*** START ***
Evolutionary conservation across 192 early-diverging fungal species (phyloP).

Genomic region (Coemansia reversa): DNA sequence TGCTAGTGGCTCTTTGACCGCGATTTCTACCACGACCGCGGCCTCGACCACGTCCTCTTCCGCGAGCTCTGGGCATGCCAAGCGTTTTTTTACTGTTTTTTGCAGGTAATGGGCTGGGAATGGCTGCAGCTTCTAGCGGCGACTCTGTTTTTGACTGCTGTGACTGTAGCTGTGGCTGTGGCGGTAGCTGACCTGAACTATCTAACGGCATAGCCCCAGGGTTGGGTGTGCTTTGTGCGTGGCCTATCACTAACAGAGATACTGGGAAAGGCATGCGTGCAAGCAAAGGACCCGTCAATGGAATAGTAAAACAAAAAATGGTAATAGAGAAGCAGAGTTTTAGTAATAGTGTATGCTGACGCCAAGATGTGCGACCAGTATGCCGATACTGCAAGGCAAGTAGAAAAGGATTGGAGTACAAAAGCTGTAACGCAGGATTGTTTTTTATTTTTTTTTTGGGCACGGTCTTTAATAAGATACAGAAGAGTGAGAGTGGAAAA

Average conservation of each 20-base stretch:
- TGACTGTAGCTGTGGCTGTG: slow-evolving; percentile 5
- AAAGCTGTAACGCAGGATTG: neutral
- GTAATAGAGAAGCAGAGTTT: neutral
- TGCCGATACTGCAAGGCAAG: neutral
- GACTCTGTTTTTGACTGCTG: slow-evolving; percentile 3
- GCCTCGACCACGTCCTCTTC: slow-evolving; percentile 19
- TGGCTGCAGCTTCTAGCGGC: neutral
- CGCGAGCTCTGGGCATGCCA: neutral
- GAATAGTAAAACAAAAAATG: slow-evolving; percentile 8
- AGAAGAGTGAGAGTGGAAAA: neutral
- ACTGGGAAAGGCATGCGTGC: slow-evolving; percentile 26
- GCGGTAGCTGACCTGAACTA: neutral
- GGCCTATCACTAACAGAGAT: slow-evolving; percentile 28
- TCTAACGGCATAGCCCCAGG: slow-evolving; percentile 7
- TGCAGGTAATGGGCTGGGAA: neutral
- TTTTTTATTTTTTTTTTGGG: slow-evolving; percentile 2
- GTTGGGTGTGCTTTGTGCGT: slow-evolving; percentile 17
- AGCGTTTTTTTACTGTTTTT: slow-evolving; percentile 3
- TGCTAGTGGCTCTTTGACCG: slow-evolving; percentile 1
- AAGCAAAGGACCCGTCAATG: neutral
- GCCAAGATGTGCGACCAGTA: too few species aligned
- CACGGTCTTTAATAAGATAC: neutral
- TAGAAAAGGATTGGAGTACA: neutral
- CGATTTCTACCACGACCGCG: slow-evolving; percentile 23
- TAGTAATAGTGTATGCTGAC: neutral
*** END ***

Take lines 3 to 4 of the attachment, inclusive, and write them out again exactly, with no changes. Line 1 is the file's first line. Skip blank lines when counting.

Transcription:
Average conservation of each 20-base stretch:
- TGACTGTAGCTGTGGCTGTG: slow-evolving; percentile 5